Puppy School Lesson One

Getting your puppy's attention
Eventually, many people resort to words like biscuit to get attention, a word, said in an excited tone will get a response, so why not the dogs own name. The truth is, all too often, nobody has ever taken the time to really teach their dog that its name has any importance, but words like biscuit are very important to them. Puppies respond to almost anything said in a friendly tone, so it is easy to assume that they have recognised the name when it is jumbled up with a whole load of other words. Time spent now on teaching your puppy their name, and practicing attracting their attention is an ideal base for future training.
The only way your puppy will ever learn to respond to your commands is if you can first attract their attention and encourage them to home in on you. A young puppy will generally look at you and prick their ears up when you speak to them.
Itís important that youíre able to keep this attention in order to progress with training. Once your puppy really knows their name, attracting their attention is easy. Itís amazing how many adult dogs donít actually know their name. Their owners may not agree, but ask them to call their dog when not already paying attention to them and see if they respond. Ask yourself how many times their owner has to call their dog's name before they are acknowledged and also think how loud they end up shouting it.
Teaching your puppy their name
Several times a day, take a few minutes to reinforce your puppyís name.  Arm yourself with some treats and toys and put your pup on their lead. The lead is helpful to give you some gentle control over movement, should they decide that something else is more interesting, and you can stop them from wandering off without having to give chase, remember youíre in charge. Use your treats and toys to attract attention, call their name, and reward them for looking at you. Next hold the treat up to your face so your pup has to look up at you to respond to you calling their name. Repeat this several times and your pup will soon start to learn, when they looks up at you, they get rewarded. At the same time as you reward them with a food treat, also use verbal praise, and tell your pup they are good. As you progress, the sound of your voice and praise will be the reward, and the occasional treat merely a bonus.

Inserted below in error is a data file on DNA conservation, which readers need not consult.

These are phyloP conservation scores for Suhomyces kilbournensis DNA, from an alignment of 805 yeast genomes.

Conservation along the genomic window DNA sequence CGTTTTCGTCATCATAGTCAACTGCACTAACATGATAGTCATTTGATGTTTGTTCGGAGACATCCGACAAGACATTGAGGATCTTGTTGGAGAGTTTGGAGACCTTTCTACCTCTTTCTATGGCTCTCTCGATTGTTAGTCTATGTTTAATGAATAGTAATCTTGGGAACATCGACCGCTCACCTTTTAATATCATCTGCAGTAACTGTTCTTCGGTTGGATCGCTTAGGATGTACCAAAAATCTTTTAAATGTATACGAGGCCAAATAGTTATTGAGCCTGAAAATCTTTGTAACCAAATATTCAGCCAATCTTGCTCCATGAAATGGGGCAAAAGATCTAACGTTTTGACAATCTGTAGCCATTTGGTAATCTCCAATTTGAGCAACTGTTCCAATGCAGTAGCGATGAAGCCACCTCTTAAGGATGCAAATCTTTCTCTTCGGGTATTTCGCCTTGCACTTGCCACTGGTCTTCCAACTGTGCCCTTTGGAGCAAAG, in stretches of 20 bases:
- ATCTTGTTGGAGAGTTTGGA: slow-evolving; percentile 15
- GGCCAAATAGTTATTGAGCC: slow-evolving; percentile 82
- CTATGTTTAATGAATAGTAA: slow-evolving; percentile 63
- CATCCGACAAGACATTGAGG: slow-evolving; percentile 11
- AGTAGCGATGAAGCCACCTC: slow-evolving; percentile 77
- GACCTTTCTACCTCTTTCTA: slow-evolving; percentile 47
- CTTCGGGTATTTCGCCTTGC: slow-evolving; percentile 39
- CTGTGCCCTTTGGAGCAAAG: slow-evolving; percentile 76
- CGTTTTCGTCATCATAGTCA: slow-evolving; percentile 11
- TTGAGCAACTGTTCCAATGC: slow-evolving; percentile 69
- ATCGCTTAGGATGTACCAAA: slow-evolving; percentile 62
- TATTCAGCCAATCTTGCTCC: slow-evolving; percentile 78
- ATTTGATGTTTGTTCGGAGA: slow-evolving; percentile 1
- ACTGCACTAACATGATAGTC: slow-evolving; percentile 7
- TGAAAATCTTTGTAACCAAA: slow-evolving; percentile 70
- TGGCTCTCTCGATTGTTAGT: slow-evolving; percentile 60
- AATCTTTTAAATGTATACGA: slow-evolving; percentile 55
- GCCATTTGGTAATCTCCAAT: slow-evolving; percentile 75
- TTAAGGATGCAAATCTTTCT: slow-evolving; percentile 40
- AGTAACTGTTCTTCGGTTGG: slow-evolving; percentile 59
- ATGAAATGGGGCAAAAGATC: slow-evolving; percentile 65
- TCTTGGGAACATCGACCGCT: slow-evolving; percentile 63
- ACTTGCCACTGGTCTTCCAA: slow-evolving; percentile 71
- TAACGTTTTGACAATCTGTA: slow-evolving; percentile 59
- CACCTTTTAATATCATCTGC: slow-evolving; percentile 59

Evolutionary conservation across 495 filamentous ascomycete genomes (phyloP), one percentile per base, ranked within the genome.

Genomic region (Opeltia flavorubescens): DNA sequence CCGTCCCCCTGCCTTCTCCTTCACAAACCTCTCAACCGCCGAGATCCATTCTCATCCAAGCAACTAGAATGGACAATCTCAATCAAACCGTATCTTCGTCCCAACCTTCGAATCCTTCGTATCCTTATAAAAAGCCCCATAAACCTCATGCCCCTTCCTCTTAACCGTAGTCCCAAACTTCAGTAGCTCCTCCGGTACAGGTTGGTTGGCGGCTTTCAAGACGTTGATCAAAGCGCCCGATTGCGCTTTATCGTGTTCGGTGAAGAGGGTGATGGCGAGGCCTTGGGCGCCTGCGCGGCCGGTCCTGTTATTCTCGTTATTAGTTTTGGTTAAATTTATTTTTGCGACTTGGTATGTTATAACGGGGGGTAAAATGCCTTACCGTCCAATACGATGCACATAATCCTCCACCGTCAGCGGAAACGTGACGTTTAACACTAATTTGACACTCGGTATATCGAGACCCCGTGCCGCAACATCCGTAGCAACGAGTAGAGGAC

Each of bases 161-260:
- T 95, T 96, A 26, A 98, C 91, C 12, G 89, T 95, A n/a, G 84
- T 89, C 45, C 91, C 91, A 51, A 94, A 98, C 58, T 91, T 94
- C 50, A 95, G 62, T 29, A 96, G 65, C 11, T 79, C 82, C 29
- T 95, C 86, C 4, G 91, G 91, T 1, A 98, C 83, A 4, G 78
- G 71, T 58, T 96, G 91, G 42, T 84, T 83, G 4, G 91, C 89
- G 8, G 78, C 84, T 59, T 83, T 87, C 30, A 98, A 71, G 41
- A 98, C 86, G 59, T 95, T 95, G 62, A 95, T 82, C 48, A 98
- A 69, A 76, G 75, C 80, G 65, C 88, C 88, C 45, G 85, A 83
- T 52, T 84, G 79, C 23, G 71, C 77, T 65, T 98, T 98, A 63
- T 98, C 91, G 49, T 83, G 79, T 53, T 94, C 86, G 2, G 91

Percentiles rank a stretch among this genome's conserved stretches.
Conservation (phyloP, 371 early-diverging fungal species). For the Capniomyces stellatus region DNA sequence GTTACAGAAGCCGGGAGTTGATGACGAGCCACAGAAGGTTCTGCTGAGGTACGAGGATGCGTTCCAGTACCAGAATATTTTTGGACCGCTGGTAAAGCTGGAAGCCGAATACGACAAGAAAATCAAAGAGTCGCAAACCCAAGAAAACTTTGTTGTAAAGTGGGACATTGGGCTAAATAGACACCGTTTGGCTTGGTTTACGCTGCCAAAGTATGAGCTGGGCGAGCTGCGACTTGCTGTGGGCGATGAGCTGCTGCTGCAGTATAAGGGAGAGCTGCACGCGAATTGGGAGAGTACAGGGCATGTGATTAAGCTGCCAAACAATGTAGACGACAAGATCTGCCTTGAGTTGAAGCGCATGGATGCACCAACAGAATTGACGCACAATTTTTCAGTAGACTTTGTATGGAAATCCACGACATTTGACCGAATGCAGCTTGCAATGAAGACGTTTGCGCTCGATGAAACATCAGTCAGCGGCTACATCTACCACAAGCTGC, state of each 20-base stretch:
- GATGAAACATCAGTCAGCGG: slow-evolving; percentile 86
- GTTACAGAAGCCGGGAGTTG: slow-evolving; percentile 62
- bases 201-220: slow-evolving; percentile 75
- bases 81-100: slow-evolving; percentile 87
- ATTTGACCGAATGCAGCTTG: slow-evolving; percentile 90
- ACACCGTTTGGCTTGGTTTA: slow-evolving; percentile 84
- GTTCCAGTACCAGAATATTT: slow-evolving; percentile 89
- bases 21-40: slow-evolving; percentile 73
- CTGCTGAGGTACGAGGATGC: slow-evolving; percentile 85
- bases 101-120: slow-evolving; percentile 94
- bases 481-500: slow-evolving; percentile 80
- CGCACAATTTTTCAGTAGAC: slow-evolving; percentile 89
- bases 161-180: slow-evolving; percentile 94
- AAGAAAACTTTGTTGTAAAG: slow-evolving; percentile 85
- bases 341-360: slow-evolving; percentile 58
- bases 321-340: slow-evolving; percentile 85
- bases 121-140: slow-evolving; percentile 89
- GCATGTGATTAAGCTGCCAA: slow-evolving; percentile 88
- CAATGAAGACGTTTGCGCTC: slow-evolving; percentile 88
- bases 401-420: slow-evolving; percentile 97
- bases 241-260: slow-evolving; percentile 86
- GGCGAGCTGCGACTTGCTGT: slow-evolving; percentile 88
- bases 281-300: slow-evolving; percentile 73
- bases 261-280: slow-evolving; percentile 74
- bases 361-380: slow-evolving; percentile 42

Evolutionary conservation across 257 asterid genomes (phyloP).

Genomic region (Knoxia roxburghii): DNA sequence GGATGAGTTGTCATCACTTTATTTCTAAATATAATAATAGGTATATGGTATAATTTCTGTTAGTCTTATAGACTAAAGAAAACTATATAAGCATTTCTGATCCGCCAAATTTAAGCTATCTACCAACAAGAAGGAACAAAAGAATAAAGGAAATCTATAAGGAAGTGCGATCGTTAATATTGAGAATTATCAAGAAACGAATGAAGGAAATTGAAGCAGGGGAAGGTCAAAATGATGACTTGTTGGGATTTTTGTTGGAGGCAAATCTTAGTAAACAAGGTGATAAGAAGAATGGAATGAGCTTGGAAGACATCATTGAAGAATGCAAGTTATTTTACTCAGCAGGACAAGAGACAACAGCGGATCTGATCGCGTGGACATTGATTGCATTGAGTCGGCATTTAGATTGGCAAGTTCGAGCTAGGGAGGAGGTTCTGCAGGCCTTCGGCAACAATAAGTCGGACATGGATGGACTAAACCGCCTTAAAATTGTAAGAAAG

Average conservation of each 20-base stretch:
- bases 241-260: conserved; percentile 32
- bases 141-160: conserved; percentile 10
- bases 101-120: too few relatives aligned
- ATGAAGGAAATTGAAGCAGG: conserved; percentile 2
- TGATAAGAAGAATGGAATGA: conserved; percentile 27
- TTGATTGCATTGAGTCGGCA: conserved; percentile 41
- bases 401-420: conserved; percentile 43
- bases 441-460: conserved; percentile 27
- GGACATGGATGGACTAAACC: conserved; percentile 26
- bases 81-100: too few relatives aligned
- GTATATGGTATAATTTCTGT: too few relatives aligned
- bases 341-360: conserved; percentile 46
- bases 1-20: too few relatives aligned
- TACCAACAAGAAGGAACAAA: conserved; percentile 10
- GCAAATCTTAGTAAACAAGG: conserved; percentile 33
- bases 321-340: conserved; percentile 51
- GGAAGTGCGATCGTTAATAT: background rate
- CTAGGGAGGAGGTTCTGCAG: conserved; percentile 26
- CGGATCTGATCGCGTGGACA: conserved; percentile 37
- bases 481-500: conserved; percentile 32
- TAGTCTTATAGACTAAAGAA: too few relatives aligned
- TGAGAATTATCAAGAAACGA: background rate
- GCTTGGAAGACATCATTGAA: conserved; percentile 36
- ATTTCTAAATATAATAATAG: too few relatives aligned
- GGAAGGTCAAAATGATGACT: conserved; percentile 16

Now repeat the exercise using a toy to attract your pupís attention. Call pupís name and squeak or tap the toy on the floor. Hold the toy up to your face, call the pupís name, and then throw the toy gently (remember, they are on the lead so don't throw the toy too far). Allow the pup to chase the toy, and gently guide them back to you to continue the game. Experiment with different toys, treats and tones of voice to learn what works best for your pup. Always reward them when they respond to their name and theyíll come to know that, that specific sound really is their own name.


Once you can be confident of getting your puppyís attention and holding it for a few moments at a time, you will be able to start incorporating recalls and positions into your future training sessions.